- Data analysis, covering topics like statistics, standard deviation, interquartile range, tables, graphs, probabilities, permutations, and Venn diagrams
Students can prepare for the quantitative reasoning section by reviewing Educational Testing Service’s (ETS) Math Review.
The GRE is also offered in two relevant subject tests, covering the following topics:
Physics – physics test practice book
- Classical mechanics
- Optics and waves
- Statistical mechanics
- Quantum mechanics
- Atomic physics
- Special relativity
- Lab methods and specialized topics
Mathematics – mathematics test practice book
- Introductory real analysis
- Discrete mathematics
- Probability, statistics, and numerical analysis
GMAT – The Graduate Management Admissions Test’s (GMAT) quantitative section evaluates students’ skills in data analysis. One of the four main sections of the GMAT, the quantitative portion is comprised of 37 questions to be completed in 75 minutes. All of these questions pertain to data sufficiency and problem solving. Study aids to help aspiring graduate students prepare for the GMAT include:
Data Science Bootcamps Build Skills For Master’s Program Applications and Prepare You for the Job Market
It should be clear by this point that getting into a master’s degree program will involve a lot more than just filling out an application and dropping it in the mail. These programs are in enormous demand and the competition is fierce. That means standards are high, and without the right background and education, you are at the bottom of the pecking order when it comes to admissions.
This is a place where an unconventional solution might give you a boost. Enrolling in a data science bootcamp is exactly that kind of out-of-the-box preparation that admissions committees love to see.
A bootcamp isn’t an easy choice. Although it will last only weeks or months, and cost a lot less than a full-fledged degree program, it will feature a fast-paced, rigorous, focused course of study on the latest technologies and techniques being used in the field. Bootcamps drill down into the practical applications of the latest technologies, skipping past a lot of the theoretical groundwork that might make understanding easier… instead, you’ll learn by doing, and you’ll do it all quickly and without looking back.
Bootcamps exist across the spectrum of skills and technologies that exist in data science today, so some of them won’t be appropriate as a master’s prep course. You’ll need to find one that delivers education at an entry-level, something like The Data Analytics Bootcamp at Johns Hopkins Engineering, which is available online or in person from this prestigious Maryland institution.
The Hopkins program is part-time, which is unusual in the bootcamp field, but perfectly oriented toward students who are currently working or already studying in a different college program. Like most bootcamps, it is based around a set cohort, meaning you’ll be working with the same fellow students and instructors through the entire six-month program of study, problem-solving and learning together on real-world datasets in mock projects that mimic actual employer demands.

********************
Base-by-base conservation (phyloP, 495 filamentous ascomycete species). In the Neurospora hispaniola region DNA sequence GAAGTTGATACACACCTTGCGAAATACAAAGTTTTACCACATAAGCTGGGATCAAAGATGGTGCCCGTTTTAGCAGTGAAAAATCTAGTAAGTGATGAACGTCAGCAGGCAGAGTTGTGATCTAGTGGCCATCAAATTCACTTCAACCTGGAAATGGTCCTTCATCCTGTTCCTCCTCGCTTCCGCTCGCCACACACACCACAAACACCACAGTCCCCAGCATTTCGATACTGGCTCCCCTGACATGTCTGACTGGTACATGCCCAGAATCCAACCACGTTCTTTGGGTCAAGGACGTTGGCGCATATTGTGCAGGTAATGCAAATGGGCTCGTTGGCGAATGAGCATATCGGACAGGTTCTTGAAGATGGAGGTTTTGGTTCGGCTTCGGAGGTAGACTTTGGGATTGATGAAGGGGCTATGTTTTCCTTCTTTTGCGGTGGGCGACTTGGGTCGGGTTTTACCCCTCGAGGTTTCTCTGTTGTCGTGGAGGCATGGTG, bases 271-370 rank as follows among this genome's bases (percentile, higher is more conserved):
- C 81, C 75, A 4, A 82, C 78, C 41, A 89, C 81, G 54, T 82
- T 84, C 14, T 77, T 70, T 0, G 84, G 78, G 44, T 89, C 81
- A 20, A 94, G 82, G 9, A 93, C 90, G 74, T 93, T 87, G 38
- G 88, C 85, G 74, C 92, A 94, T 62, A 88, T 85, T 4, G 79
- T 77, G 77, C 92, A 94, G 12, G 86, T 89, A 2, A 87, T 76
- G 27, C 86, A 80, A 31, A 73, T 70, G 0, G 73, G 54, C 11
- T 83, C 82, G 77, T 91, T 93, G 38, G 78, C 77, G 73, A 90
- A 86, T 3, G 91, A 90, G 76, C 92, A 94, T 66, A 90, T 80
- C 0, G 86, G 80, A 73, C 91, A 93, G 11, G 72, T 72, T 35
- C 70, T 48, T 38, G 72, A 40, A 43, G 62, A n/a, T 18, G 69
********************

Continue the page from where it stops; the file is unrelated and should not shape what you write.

The technologies and skills you will be taught include:
- Advanced statistical analysis techniques
- Social media analysis
- HTML and CSS
- Big Data analysis and Hadoop data stores
- SQL and relational databases like SQL server and MySQL
Most bootcamps come with career services tacked on for added value, and the Hopkins program is generous with these… you will get access to a dedicated Profile Coach and Career Director who will help you burnish your interview skills, build a competitive resume, and sort out your project portfolio to impress either possible employers or college admissions committees. It’s an intensive but entirely worthwhile preparation for a full-fledged master’s program.
Filling Gaps in Functional Knowledge Through MOOCs and Bridge Courses
Bootcamps aren’t your only option, however. For something a little less stressful, and a little more targeted, you can consider both MOOCs and bridge courses offered by the schools themselves to help boost your skill levels.
MOOCs – Massive Open Online Courses – Online access to video lectures, problem sets, and interactive user forums combined with professors and teaching assistants make MOOCs a valuable resource for filling any gaps that exist in functional knowledge programming or other fundamentals prior to enrolling in a master’s program. These range from open-access public learning environments to forums available only to aspiring professionals in a specific field like data science, engineering, mathematics, physics, or statistics. MOOCs can help prospective graduate students looking to fill gaps in knowledge prior to applying to a graduate program.
Bridge Courses – Many graduate schools will provide data science students with programs that bridge any gaps in functional knowledge before beginning graduate coursework. For example, students coming from an undergraduate background in engineering could attend bridge courses to bring them up to speed with fundamental topics in data science like:
- Analysis of algorithms
- Data structures
- Programing in languages like Java, C++, Python, and R
Bridge programs are offered through graduate schools as a precursor to graduate-level coursework and are designed for students that have met all other enrollment criteria and that have already been accepted to the graduate program. Bridge courses typically take about 15 weeks to complete.